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Canadians terrified of Harper's real plans [CA]

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Russell, Frances
Publication Date: 
4 Jan 2006

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After almost two years of all-scandal, all-the-time, the Free Press headline Monday summed it up best: "It's Tories by a nose in new poll." All other surveys still show the Liberals tied or with a slim lead.

How can this be? How can the Liberals even be close after the gaffes, the insensitivity, the dithering, the lack of focus, the culture of entitlement, the arrogance and yes, the scandals? Not to mention the 22 months of the most relentlessly negative campaign in Canadian history, staged by Harper's Conservatives.

Part of it may be public turnoff from the daily battering of words like "corrupt," "corruption," "organized crime," "criminal conspiracy" and worse, spilling daily from the Conservatives, amplified by most of the media. Like battery acid, it's corroded the civility of our political culture and is driving voters away from the ballot box in droves.

But mostly it's because, furious as all Canadians are at Liberal sins, they remain terrified of Stephen Harper and the direction he would take the country.

Like the Bush Republicans, the Harper Conservatives set groups in society against each other. Like Bush Republicans, they govern for the secure and affluent, for the "have mores," as President George W. Bush once memorably described them. And like Margaret Thatcher, they don't believe in society, only in individuals.

Their idea of public policy, as a prominent New Democrat once put it, is to give everybody a bucket of gravel and tell them to go out and build a highway.

It sounds so democratic to give individuals money to "choose." But Conservative promises of taxable allowances and credits, for day care, for public transit passes, for private but not public pensions and for children's amateur sports, don't create public services available to all. They just help individuals with above average incomes. Taxable allowances and credits do nothing for people who don't pay taxes and little for people who earn a modest living.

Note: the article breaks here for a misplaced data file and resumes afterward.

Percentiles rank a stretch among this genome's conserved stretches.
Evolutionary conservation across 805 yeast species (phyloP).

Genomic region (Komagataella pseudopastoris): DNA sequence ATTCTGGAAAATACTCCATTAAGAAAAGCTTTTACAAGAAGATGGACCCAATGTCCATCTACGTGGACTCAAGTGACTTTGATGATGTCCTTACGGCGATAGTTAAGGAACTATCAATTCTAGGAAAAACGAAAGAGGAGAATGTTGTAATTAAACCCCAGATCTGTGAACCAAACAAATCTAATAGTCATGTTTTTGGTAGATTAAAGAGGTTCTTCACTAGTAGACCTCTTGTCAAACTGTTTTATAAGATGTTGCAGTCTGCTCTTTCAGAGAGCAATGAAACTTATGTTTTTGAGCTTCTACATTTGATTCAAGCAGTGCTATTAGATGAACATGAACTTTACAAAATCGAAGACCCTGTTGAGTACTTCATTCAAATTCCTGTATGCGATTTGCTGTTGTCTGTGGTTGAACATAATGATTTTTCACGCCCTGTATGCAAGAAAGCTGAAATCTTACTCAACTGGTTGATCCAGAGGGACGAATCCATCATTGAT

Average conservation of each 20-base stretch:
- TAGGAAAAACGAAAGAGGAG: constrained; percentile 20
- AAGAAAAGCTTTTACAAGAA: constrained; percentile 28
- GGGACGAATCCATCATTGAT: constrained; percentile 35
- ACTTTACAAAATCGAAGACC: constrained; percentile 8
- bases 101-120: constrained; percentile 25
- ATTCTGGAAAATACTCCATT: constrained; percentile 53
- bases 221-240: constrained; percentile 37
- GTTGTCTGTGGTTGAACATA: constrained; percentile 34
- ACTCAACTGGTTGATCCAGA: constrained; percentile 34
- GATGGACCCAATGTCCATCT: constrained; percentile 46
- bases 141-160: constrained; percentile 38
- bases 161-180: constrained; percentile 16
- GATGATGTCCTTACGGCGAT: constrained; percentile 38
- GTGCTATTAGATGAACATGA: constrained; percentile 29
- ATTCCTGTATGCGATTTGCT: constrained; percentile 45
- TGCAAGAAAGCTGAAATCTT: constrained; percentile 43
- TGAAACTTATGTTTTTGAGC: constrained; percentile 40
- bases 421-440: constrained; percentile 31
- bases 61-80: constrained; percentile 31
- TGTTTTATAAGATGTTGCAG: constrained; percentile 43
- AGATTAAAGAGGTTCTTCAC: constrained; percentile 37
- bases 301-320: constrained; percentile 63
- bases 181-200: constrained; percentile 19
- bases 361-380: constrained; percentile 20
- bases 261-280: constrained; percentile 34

The single mother working at Wal-Mart on minimum wage can't benefit from a taxable allowance for child care. She needs a subsidized child- care space, a space that won't be available. A tax credit for a bus or subway pass isn't any use to her either if she can't afford all that money at once or if there is no public transit to use. As for the tax credit for sports equipment, she needs it for food and rent.

Harper's $1,200 per child taxable allowance is of no use if there is no quality child care to be bought at any price. And his $250 million for new child care spaces is conditional on those spaces being provided by business through tax credits, hardly comparable to the Liberals' universal national childcare program, modelled after universal public education.

Vancouver entrepreneur Jayson Kaplan recently returned to Canada from the U.S. In a letter posted on the Politics Canada website, Kaplan is urging his fellow Canadians to see the close similarities between Harper and Bush. He says Harper is using Bush's 2000 election strategy, allaying voter fears by promising to be a "compassionate" conservative, not to intrude the state into matters like abortion and only to spend "projected surpluses." Once in office, Bush did the exact opposite.

"Voting for Stephen Harper is like voting for George Bush," Kaplan writes. "The two are just too similar in their campaigns and their beliefs for it to be a coincidence."

- reprinted from the Winnipeg Free Press